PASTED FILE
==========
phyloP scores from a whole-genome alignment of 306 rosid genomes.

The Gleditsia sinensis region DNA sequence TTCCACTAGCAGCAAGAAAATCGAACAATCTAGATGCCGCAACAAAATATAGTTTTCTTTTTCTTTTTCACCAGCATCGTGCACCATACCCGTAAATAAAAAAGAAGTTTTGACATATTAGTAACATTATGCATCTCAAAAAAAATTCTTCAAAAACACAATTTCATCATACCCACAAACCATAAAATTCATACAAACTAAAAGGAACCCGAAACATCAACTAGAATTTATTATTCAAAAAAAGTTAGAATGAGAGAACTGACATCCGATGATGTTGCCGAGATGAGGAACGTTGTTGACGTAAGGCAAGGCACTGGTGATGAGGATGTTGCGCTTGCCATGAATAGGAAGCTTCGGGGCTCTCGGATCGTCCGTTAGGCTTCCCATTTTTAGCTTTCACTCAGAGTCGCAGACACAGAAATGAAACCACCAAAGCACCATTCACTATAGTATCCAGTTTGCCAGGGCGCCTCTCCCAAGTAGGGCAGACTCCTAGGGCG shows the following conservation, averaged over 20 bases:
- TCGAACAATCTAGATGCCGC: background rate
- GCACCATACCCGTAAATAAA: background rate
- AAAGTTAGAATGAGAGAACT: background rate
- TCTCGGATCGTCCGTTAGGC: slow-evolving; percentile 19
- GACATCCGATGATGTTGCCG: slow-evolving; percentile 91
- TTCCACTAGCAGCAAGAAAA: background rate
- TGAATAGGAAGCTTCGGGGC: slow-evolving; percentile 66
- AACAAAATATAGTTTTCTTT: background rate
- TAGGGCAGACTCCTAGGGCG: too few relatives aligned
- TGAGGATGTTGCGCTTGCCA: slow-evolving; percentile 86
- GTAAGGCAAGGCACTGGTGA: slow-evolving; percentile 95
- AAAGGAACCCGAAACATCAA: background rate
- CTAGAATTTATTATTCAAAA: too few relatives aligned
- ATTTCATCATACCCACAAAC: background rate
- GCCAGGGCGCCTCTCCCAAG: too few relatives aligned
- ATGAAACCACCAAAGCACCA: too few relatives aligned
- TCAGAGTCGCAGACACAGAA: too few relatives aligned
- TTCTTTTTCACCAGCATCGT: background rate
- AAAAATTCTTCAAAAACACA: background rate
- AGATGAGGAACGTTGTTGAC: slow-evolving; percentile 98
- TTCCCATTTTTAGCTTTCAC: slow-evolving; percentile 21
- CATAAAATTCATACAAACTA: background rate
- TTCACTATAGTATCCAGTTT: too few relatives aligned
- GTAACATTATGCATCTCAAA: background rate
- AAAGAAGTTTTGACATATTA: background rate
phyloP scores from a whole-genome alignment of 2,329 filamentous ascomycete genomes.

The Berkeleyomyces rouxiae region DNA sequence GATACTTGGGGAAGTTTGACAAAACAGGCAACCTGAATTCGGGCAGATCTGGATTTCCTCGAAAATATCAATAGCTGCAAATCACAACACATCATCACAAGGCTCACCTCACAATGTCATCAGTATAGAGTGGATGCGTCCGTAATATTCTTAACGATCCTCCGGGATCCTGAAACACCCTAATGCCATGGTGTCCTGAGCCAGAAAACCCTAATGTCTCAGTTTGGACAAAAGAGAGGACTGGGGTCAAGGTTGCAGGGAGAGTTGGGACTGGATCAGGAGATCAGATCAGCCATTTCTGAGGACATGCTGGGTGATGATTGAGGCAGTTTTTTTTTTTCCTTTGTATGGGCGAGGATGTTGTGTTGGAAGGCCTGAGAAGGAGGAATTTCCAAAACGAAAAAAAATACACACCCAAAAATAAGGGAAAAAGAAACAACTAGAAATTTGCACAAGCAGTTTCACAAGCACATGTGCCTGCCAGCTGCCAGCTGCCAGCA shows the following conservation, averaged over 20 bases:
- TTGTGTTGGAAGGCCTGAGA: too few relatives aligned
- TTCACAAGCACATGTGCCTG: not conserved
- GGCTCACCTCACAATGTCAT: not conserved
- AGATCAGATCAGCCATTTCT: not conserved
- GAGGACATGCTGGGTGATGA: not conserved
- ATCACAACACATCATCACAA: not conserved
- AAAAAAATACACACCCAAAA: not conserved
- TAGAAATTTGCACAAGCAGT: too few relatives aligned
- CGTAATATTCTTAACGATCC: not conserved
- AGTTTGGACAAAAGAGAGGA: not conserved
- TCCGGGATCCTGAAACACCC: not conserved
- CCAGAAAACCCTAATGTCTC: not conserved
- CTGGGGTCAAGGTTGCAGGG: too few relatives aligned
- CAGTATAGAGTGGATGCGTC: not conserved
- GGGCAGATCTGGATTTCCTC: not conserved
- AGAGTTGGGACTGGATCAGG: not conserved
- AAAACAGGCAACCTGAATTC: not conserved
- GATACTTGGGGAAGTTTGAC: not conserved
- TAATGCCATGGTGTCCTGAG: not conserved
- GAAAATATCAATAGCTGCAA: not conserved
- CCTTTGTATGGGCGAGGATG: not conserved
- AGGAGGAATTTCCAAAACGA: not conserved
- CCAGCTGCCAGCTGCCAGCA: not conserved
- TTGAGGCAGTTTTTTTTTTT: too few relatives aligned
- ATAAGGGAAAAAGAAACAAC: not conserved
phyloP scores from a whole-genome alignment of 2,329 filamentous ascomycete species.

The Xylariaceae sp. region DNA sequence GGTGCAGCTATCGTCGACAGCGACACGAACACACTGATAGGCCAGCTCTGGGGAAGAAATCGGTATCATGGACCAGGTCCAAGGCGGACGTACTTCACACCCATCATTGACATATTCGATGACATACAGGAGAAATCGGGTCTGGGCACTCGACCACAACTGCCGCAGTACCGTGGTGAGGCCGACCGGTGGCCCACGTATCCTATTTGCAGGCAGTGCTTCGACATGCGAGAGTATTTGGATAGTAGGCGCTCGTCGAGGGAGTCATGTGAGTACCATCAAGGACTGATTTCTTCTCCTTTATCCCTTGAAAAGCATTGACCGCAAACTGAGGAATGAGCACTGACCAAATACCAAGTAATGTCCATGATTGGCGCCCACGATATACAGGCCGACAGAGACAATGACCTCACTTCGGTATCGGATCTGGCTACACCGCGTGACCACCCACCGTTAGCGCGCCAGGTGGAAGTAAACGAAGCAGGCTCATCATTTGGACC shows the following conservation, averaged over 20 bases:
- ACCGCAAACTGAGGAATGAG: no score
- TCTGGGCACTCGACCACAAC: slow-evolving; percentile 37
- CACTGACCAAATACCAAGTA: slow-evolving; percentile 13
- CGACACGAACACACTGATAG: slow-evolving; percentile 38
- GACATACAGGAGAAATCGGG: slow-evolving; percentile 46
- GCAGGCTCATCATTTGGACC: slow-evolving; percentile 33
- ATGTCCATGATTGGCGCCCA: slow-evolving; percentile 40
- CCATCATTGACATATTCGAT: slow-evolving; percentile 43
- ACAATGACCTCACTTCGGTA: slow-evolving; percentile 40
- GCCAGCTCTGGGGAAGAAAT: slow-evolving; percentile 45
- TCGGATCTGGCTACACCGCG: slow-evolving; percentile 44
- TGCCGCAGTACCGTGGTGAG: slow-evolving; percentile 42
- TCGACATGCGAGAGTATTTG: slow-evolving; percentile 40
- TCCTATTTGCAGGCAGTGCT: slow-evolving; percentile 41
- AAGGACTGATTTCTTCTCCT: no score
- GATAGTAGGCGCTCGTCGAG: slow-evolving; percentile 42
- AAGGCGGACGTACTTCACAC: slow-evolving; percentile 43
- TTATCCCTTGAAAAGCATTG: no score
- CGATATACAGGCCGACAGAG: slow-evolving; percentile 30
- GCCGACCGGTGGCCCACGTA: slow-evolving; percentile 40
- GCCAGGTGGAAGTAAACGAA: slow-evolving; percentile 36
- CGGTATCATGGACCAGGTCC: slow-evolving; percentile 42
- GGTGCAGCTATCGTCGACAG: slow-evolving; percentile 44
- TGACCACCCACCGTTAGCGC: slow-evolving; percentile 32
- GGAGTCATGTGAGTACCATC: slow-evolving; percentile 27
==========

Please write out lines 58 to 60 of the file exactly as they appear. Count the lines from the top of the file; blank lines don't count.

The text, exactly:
- TCTGGGCACTCGACCACAAC: slow-evolving; percentile 37
- CACTGACCAAATACCAAGTA: slow-evolving; percentile 13
- CGACACGAACACACTGATAG: slow-evolving; percentile 38